Compensation maintains a given level of functioning in the face of loss and decline in goal-relevant means by individuals investing in compensatory means.

These strategies acknowledge and address the declines and losses which occur; examples include modifying behaviors, the use of external aids (zimmer frame, tripod), and activating unused resources (e.g. help from others). Selection, optimization, and compensation can occur at various levels of analysis or integration ranging from the macro-level (e.g. societies) to the micro-level (e.g. biological cells) (P. B. Baltes & Freund, 2002). Overall, the theory posits that across the life span, individuals further their development adaptively by maximizing their potential gains and minimizing losses.

SOC strategies have been measured experimentally in studies that involved dual-task performance (patterns of task priority) (K. Z. H. Li, Lindenberger, Freund, & Baltes, 2001), qualitatively using content analysis (behavioral adaptation interview responses categorized as selection, optimization and compensation (Gignac, Cott, & Badley, 2002) and quantitatively using SOC measures: the SOC-12 (P. B. Baltes, Baltes, Freund, & Lang, 1995) and the SOC-48 (P. B. Baltes, Baltes, Freund, & Lang, 1999).  Other quantitative versions of SOC measures also exist within the literature e.g. SOC-15 (Donnellan, Hevey, Hickey, & O’Neill, 2012), SOC-36 (Chou & Chi, 2001) and SOC-9 (Gestsdottir & Lerner, 2007).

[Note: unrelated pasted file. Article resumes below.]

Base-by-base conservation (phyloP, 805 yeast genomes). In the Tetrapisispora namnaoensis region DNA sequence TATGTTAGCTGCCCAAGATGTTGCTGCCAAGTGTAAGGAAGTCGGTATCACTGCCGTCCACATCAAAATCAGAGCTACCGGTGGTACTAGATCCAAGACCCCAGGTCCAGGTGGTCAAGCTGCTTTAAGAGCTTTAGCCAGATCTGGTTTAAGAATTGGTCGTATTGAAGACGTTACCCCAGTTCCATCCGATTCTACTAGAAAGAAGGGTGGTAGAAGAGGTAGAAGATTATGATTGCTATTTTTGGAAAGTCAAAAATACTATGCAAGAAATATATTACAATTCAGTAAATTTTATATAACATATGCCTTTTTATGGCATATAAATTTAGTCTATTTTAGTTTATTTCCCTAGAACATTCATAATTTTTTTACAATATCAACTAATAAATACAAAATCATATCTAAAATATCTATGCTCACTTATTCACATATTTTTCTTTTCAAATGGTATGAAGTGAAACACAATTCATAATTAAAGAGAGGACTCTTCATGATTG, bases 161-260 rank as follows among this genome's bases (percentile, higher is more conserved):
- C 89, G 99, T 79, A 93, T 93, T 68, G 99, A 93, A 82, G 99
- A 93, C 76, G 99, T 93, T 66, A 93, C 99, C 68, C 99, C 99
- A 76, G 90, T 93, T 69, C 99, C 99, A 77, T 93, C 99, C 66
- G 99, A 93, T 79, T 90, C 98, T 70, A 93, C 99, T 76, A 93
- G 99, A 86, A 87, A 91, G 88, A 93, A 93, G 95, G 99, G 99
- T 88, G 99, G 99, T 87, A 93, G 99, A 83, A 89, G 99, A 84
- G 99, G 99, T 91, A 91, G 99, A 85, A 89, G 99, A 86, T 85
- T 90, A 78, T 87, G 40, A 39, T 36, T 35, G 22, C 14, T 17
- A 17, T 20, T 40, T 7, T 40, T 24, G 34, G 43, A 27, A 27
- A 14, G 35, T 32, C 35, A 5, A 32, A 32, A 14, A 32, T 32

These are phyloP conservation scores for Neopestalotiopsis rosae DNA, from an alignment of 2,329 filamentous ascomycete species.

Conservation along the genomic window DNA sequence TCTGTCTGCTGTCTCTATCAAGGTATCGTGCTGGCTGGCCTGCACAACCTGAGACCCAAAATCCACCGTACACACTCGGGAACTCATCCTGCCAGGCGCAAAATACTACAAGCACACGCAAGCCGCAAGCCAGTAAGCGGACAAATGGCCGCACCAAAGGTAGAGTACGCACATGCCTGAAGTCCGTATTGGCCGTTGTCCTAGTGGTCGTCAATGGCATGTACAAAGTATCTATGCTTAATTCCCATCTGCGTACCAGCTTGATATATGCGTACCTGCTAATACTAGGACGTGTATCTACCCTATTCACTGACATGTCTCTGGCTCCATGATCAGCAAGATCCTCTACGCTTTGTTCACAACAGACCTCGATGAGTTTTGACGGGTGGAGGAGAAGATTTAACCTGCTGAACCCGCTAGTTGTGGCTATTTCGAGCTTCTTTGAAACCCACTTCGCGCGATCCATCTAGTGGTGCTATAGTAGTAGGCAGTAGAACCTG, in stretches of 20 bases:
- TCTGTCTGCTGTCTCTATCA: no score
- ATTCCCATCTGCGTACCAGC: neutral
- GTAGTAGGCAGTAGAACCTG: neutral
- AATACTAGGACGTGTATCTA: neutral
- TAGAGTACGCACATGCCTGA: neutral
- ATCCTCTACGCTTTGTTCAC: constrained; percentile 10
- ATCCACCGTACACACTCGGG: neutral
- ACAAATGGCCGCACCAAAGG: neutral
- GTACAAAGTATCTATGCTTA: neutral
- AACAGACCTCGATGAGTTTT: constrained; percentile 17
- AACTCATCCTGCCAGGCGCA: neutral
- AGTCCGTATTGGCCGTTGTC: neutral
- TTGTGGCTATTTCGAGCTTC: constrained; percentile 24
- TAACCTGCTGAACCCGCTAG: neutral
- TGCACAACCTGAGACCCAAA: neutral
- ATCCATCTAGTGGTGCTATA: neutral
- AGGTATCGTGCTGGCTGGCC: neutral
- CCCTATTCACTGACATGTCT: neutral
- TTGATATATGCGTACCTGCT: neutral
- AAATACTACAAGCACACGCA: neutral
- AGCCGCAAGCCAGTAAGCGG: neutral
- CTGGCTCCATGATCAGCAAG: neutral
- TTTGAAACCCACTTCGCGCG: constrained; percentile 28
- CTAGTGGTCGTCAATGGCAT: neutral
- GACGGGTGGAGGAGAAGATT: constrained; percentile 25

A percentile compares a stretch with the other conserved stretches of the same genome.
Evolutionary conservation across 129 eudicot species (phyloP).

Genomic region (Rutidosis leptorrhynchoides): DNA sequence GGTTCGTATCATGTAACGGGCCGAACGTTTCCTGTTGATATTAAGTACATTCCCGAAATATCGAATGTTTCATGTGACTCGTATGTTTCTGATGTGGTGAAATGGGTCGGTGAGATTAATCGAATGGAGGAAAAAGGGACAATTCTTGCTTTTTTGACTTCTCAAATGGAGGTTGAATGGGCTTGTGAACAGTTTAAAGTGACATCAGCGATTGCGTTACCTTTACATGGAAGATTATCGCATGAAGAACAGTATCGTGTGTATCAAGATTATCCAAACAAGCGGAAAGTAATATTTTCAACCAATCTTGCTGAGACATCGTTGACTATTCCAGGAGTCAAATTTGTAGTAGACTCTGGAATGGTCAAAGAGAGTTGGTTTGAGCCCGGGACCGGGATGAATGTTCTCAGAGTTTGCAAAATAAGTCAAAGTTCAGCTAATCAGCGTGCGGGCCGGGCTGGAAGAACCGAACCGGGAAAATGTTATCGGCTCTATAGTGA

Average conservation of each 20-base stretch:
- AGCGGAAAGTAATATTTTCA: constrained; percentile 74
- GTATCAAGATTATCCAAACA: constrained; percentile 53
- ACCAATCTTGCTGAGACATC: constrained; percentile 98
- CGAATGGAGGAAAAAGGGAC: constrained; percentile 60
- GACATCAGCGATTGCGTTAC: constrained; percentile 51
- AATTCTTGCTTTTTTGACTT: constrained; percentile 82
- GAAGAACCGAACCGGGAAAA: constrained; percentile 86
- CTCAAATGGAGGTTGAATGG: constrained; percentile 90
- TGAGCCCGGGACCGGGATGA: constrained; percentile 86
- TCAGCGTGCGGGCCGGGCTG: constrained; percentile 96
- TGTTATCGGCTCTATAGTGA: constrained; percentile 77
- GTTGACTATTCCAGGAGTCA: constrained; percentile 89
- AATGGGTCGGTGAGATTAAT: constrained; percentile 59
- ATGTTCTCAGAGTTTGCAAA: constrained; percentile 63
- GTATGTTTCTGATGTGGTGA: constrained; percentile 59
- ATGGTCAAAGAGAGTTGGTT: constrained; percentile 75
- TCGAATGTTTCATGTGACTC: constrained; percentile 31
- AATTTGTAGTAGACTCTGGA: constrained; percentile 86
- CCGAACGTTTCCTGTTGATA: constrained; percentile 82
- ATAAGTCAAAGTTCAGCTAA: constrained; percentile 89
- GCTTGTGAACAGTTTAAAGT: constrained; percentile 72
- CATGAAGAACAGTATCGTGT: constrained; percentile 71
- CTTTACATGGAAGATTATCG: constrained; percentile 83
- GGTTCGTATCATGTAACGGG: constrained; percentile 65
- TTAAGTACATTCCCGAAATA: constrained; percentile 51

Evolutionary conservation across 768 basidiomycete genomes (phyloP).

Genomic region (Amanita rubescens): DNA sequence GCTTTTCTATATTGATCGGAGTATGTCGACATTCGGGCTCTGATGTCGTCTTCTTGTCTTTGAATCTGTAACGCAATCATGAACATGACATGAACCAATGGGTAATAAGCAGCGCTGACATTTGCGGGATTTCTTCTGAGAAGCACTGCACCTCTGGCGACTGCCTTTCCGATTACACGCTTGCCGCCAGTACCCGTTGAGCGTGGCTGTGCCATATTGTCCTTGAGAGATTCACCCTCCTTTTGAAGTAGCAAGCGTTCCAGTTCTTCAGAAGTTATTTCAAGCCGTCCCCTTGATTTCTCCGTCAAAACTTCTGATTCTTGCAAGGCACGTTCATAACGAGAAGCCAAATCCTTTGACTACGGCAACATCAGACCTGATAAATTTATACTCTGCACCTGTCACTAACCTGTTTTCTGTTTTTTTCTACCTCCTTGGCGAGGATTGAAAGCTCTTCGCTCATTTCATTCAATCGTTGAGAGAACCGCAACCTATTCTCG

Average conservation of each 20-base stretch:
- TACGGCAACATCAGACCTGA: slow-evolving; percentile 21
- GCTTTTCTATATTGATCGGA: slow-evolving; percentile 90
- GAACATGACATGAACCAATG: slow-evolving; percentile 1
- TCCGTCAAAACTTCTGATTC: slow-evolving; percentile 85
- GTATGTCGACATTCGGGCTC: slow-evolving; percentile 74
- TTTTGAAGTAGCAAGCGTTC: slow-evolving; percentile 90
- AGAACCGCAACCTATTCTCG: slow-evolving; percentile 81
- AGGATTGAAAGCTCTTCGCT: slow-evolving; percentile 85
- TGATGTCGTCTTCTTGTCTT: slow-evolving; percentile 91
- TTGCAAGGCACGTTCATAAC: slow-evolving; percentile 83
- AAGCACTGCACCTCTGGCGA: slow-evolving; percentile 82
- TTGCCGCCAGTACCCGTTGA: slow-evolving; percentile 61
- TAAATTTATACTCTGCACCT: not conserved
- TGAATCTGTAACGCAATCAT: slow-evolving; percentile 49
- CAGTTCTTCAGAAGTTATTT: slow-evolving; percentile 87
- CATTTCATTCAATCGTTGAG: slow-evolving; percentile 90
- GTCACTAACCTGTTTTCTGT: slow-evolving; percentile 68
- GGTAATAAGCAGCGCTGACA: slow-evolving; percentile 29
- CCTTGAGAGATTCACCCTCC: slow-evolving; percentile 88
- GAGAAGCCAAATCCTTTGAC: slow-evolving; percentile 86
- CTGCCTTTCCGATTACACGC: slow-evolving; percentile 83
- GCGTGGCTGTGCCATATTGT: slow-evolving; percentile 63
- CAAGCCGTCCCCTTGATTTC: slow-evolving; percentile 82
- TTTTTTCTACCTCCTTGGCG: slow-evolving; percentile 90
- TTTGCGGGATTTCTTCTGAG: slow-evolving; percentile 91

Operationalization of SOC

The empirical evidence for the use of the SOC model has mainly been applied in life-span developmental psychology, e.g., life management strategies in a general aging context (Freund & Baltes, 1998a, 2002) and in industrial-organizational psychology, e.g., life management strategies and human performance in a work place setting (Abraham & Hansson, 1995; Bajor & Baltes, 2003; Wiese, Freund, & Baltes, 2000, 2002). There is currently less empirical evidence of the use of SOC within the context of health-related conditions although the use of SOC as a theoretical framework has been applied in some instances (Collins & Smyer, 2006; Donnellan & O’Neill, 2014; Ireland & Arthur, 2006; Volicer & Simard, 2006).